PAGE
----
Blogs from Gambia, Africa - page 3

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Africa » Gambia » District of Banjul » Banjul September 1st 2012

A year ago today I was on a plane on the way to The Gambia trying to persuade myself that everything was going to be fine; that I wasn’t mad for wanting to leave my family, friends and job behind to come and live in some unknown middle of nowhere for a pittance. Now in two days time I’ll be heading back home. To say it’s been an amazing year is a bit of an understatement. I had no real expectations when I came out here because it was too difficult to imagine. All I wanted was to vaguely like the place and not feel homesick all the time. The job has had its ups and downs but I’ve met some fantastic people that have made everything worthwhile. I’m almost as scared to go home as ... read more

Africa » Gambia » District of Banjul » Banjul August 31st 2012

I have now completed my first week in the hospital here at the MRC. It's really nice and everyone is really friendly. There is a main consultant whose specialty is paediatrics but he looks after the whole hospital. When I say hospital it's a bit of an overstatement, there are 3 wards, a paediatric ward with 17 beds, a female ward and a male ward with about 10-12 beds depending on the number of admissions. The wards are simple, each bed is a single bed and a bedside locker. There is no wall oxygen or anything like that and no electric monitoring. There is one electric BP machine for the whole of the hospital, a definite contrast. The only thing that I think the hospital does better than the UK is the space that it leaves ... read more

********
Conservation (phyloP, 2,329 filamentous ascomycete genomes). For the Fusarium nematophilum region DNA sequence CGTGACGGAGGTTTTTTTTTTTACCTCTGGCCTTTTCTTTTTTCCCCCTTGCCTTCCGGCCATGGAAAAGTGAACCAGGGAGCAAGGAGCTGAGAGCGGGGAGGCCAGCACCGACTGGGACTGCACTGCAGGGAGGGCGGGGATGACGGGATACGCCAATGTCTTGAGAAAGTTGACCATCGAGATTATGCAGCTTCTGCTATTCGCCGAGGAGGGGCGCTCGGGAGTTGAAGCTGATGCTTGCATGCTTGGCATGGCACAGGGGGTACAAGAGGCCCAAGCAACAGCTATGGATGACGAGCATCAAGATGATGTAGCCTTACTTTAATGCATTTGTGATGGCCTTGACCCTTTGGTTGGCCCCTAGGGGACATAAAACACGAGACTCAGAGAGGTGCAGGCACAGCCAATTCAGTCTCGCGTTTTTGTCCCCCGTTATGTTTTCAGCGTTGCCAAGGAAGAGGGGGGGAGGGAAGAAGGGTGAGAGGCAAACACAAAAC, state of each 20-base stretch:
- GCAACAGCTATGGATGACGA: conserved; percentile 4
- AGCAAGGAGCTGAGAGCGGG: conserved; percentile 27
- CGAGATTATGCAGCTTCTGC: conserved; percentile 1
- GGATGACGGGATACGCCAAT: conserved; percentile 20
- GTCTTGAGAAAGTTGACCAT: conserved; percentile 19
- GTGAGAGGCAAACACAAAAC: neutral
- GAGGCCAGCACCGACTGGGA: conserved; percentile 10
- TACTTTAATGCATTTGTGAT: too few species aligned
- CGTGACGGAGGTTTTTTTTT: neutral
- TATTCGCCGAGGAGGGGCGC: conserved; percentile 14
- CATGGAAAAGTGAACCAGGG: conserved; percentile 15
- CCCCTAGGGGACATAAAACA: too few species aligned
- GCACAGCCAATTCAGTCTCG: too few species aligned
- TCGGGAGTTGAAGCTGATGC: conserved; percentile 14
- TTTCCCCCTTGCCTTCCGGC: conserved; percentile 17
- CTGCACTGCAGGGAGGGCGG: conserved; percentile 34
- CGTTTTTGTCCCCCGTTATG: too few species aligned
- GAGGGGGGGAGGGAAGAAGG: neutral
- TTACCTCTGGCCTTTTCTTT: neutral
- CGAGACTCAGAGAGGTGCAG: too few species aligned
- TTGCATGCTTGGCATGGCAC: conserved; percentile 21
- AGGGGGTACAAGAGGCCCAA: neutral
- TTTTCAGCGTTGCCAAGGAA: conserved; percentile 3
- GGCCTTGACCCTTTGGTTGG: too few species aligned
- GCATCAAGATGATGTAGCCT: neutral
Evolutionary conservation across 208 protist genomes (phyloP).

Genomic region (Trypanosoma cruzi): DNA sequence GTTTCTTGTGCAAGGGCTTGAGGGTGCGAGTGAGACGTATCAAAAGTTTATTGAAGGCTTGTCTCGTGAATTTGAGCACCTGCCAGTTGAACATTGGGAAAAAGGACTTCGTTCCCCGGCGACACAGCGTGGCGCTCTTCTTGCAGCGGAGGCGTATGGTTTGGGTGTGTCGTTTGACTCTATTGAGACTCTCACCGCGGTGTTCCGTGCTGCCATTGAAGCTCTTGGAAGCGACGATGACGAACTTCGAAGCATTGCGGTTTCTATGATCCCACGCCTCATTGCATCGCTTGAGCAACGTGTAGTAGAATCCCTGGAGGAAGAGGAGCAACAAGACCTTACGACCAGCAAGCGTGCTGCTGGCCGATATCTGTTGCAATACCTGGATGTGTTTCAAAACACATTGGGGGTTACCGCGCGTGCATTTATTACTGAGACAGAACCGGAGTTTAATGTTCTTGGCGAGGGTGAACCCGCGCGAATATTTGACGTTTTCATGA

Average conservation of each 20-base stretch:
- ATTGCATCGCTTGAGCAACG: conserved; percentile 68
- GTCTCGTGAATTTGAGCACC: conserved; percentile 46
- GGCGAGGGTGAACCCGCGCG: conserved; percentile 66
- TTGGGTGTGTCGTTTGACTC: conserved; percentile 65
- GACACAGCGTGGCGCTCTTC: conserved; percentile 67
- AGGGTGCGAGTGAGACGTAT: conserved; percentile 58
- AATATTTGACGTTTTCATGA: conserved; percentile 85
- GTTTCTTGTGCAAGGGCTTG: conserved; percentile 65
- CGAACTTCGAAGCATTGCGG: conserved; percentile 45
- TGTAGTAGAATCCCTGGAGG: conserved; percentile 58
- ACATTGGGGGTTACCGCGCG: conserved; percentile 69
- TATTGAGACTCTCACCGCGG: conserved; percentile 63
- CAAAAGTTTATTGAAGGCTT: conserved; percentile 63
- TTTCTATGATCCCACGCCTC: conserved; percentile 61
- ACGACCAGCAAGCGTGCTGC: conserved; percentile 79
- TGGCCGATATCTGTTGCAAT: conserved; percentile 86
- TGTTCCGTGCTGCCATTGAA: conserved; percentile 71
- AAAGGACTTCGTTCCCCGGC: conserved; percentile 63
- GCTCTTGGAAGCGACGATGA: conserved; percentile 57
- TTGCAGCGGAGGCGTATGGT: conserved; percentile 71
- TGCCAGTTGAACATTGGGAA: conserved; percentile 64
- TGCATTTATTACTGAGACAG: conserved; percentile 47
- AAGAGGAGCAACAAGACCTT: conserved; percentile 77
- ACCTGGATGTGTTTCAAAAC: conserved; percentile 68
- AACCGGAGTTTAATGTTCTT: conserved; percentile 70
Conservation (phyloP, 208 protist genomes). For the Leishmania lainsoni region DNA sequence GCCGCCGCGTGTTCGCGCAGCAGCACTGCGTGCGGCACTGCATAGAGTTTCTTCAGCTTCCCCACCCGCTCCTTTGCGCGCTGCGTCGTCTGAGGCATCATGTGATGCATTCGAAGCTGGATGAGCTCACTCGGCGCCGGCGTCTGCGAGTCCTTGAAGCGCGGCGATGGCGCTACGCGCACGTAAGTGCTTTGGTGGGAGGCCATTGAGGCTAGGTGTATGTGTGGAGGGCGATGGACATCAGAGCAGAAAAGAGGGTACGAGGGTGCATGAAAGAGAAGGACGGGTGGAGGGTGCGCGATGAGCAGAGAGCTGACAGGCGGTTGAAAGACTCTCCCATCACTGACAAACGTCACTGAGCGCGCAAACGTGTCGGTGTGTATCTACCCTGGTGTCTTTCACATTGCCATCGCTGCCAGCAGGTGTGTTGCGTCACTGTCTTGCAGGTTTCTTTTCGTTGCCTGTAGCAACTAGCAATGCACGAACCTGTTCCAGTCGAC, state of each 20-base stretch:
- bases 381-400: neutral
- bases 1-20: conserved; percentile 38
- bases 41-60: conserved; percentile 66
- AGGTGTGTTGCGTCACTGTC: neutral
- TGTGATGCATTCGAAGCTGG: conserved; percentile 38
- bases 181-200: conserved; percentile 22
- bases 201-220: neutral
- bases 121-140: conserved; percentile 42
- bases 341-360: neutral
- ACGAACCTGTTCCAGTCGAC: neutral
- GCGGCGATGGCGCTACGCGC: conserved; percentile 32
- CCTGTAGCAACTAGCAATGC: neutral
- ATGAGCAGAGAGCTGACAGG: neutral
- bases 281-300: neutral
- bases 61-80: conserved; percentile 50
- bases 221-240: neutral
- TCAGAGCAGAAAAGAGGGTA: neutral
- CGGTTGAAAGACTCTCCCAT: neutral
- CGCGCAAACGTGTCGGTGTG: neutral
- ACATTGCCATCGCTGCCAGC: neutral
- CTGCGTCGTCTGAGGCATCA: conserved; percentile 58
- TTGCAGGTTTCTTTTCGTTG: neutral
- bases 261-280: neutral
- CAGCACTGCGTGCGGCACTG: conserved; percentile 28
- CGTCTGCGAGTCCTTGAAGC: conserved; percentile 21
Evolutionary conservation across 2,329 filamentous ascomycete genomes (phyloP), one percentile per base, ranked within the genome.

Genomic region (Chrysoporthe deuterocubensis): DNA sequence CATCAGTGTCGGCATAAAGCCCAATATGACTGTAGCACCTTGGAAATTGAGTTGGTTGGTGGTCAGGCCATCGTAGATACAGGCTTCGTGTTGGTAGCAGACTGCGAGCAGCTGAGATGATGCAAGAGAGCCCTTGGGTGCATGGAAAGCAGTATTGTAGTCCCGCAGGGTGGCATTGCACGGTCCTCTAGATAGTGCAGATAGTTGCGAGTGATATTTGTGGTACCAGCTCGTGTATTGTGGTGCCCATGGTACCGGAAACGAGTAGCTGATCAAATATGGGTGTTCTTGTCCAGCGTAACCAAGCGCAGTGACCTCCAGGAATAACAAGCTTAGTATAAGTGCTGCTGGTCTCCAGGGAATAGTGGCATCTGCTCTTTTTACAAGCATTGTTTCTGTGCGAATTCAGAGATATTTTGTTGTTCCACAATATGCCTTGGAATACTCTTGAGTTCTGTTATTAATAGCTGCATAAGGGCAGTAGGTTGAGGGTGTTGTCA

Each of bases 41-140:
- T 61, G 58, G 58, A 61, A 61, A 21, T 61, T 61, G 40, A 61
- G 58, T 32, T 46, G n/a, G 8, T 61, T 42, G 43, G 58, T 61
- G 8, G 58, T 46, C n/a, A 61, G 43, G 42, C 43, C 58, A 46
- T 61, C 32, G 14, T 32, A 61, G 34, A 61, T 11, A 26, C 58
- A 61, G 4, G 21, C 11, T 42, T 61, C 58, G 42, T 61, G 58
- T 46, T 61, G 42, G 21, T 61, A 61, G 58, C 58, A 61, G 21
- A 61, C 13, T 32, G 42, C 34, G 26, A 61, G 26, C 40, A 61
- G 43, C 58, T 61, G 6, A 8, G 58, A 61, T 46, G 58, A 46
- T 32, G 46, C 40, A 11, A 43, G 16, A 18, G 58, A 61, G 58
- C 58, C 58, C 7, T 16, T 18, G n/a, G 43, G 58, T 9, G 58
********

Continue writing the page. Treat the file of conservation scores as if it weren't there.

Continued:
Africa » Gambia » District of Banjul » Banjul August 28th 2012

So I'm here. I arrived at 2:50am which was fun to 28 degree heat plus ridiculously humid air but I got here in one piece. I managed to mess up my timing spectacularly by not realising that Gambia is one hour behind BST so the first thing I did when I got into the airport was to make sure mum knew that I was ok and that the time was slightly different or else she would be worrying. Passport control took forever but was pretty simple. No visa needed just need to rememeber to go back after 28 days and get my passport restamped. Getting the luggage was fairly simple too but what came next was quite something. After collecting my luggage I joined a queue...at first I couldn't see why I was queueing but then ... read more